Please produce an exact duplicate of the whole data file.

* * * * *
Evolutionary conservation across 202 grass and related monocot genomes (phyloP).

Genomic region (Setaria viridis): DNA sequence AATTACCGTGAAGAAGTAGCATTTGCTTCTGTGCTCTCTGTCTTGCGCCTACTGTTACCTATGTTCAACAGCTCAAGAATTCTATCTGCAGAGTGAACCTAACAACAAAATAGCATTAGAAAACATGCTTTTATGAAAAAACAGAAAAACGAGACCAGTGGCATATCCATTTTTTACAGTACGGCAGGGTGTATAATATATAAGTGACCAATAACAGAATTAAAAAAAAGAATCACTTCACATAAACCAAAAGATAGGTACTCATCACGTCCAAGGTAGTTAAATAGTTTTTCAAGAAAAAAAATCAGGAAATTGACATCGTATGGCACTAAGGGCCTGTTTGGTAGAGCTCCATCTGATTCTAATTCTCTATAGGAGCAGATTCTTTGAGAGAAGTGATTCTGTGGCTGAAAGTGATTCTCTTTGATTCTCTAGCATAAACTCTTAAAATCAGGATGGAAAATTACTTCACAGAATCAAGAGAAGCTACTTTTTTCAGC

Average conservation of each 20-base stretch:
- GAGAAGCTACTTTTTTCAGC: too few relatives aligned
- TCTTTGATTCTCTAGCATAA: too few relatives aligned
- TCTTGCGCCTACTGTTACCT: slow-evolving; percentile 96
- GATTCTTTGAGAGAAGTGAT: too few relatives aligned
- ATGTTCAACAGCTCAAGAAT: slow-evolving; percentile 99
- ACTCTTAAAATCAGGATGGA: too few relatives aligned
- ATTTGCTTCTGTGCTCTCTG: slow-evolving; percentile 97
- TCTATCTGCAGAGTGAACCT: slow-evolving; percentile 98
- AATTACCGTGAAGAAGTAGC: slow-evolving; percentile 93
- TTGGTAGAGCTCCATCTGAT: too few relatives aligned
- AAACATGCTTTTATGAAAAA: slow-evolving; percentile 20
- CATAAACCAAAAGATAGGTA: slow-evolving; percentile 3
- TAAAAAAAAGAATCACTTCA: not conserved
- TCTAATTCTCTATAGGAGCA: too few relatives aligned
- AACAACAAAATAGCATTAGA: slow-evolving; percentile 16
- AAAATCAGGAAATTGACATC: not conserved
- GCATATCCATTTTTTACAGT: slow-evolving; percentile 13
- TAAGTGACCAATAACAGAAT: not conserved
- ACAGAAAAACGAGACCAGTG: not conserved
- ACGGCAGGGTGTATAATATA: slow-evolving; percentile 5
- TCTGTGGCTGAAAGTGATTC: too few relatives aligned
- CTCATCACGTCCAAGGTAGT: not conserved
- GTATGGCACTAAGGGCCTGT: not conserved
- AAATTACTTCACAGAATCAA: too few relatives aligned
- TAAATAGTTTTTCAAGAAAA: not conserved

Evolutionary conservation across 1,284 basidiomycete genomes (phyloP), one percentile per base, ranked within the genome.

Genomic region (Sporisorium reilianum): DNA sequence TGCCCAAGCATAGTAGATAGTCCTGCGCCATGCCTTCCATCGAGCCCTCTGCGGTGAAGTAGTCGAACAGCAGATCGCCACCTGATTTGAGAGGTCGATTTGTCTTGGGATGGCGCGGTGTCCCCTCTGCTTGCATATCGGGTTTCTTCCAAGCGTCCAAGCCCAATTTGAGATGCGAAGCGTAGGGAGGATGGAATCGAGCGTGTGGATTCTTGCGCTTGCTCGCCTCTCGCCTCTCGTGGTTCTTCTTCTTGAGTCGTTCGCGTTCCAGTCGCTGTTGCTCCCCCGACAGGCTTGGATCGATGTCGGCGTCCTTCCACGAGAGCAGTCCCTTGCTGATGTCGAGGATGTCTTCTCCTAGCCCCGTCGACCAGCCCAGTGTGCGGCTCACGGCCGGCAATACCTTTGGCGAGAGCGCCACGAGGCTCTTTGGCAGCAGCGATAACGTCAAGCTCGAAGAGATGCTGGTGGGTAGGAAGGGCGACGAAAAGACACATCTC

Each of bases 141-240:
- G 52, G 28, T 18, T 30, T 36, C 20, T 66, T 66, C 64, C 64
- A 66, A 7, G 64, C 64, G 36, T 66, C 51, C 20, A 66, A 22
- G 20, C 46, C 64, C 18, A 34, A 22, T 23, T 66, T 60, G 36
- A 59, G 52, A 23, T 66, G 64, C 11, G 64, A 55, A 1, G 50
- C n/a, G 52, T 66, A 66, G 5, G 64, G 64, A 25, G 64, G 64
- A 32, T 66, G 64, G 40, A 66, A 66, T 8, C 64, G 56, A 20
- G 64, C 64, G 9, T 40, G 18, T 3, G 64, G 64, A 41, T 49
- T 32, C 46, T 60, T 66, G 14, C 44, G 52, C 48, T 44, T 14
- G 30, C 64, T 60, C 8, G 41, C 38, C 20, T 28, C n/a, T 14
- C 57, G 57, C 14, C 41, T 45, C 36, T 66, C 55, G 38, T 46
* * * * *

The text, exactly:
Evolutionary conservation across 202 grass and related monocot genomes (phyloP).

Genomic region (Setaria viridis): DNA sequence AATTACCGTGAAGAAGTAGCATTTGCTTCTGTGCTCTCTGTCTTGCGCCTACTGTTACCTATGTTCAACAGCTCAAGAATTCTATCTGCAGAGTGAACCTAACAACAAAATAGCATTAGAAAACATGCTTTTATGAAAAAACAGAAAAACGAGACCAGTGGCATATCCATTTTTTACAGTACGGCAGGGTGTATAATATATAAGTGACCAATAACAGAATTAAAAAAAAGAATCACTTCACATAAACCAAAAGATAGGTACTCATCACGTCCAAGGTAGTTAAATAGTTTTTCAAGAAAAAAAATCAGGAAATTGACATCGTATGGCACTAAGGGCCTGTTTGGTAGAGCTCCATCTGATTCTAATTCTCTATAGGAGCAGATTCTTTGAGAGAAGTGATTCTGTGGCTGAAAGTGATTCTCTTTGATTCTCTAGCATAAACTCTTAAAATCAGGATGGAAAATTACTTCACAGAATCAAGAGAAGCTACTTTTTTCAGC

Average conservation of each 20-base stretch:
- GAGAAGCTACTTTTTTCAGC: too few relatives aligned
- TCTTTGATTCTCTAGCATAA: too few relatives aligned
- TCTTGCGCCTACTGTTACCT: slow-evolving; percentile 96
- GATTCTTTGAGAGAAGTGAT: too few relatives aligned
- ATGTTCAACAGCTCAAGAAT: slow-evolving; percentile 99
- ACTCTTAAAATCAGGATGGA: too few relatives aligned
- ATTTGCTTCTGTGCTCTCTG: slow-evolving; percentile 97
- TCTATCTGCAGAGTGAACCT: slow-evolving; percentile 98
- AATTACCGTGAAGAAGTAGC: slow-evolving; percentile 93
- TTGGTAGAGCTCCATCTGAT: too few relatives aligned
- AAACATGCTTTTATGAAAAA: slow-evolving; percentile 20
- CATAAACCAAAAGATAGGTA: slow-evolving; percentile 3
- TAAAAAAAAGAATCACTTCA: not conserved
- TCTAATTCTCTATAGGAGCA: too few relatives aligned
- AACAACAAAATAGCATTAGA: slow-evolving; percentile 16
- AAAATCAGGAAATTGACATC: not conserved
- GCATATCCATTTTTTACAGT: slow-evolving; percentile 13
- TAAGTGACCAATAACAGAAT: not conserved
- ACAGAAAAACGAGACCAGTG: not conserved
- ACGGCAGGGTGTATAATATA: slow-evolving; percentile 5
- TCTGTGGCTGAAAGTGATTC: too few relatives aligned
- CTCATCACGTCCAAGGTAGT: not conserved
- GTATGGCACTAAGGGCCTGT: not conserved
- AAATTACTTCACAGAATCAA: too few relatives aligned
- TAAATAGTTTTTCAAGAAAA: not conserved

Evolutionary conservation across 1,284 basidiomycete genomes (phyloP), one percentile per base, ranked within the genome.

Genomic region (Sporisorium reilianum): DNA sequence TGCCCAAGCATAGTAGATAGTCCTGCGCCATGCCTTCCATCGAGCCCTCTGCGGTGAAGTAGTCGAACAGCAGATCGCCACCTGATTTGAGAGGTCGATTTGTCTTGGGATGGCGCGGTGTCCCCTCTGCTTGCATATCGGGTTTCTTCCAAGCGTCCAAGCCCAATTTGAGATGCGAAGCGTAGGGAGGATGGAATCGAGCGTGTGGATTCTTGCGCTTGCTCGCCTCTCGCCTCTCGTGGTTCTTCTTCTTGAGTCGTTCGCGTTCCAGTCGCTGTTGCTCCCCCGACAGGCTTGGATCGATGTCGGCGTCCTTCCACGAGAGCAGTCCCTTGCTGATGTCGAGGATGTCTTCTCCTAGCCCCGTCGACCAGCCCAGTGTGCGGCTCACGGCCGGCAATACCTTTGGCGAGAGCGCCACGAGGCTCTTTGGCAGCAGCGATAACGTCAAGCTCGAAGAGATGCTGGTGGGTAGGAAGGGCGACGAAAAGACACATCTC

Each of bases 141-240:
- G 52, G 28, T 18, T 30, T 36, C 20, T 66, T 66, C 64, C 64
- A 66, A 7, G 64, C 64, G 36, T 66, C 51, C 20, A 66, A 22
- G 20, C 46, C 64, C 18, A 34, A 22, T 23, T 66, T 60, G 36
- A 59, G 52, A 23, T 66, G 64, C 11, G 64, A 55, A 1, G 50
- C n/a, G 52, T 66, A 66, G 5, G 64, G 64, A 25, G 64, G 64
- A 32, T 66, G 64, G 40, A 66, A 66, T 8, C 64, G 56, A 20
- G 64, C 64, G 9, T 40, G 18, T 3, G 64, G 64, A 41, T 49
- T 32, C 46, T 60, T 66, G 14, C 44, G 52, C 48, T 44, T 14
- G 30, C 64, T 60, C 8, G 41, C 38, C 20, T 28, C n/a, T 14
- C 57, G 57, C 14, C 41, T 45, C 36, T 66, C 55, G 38, T 46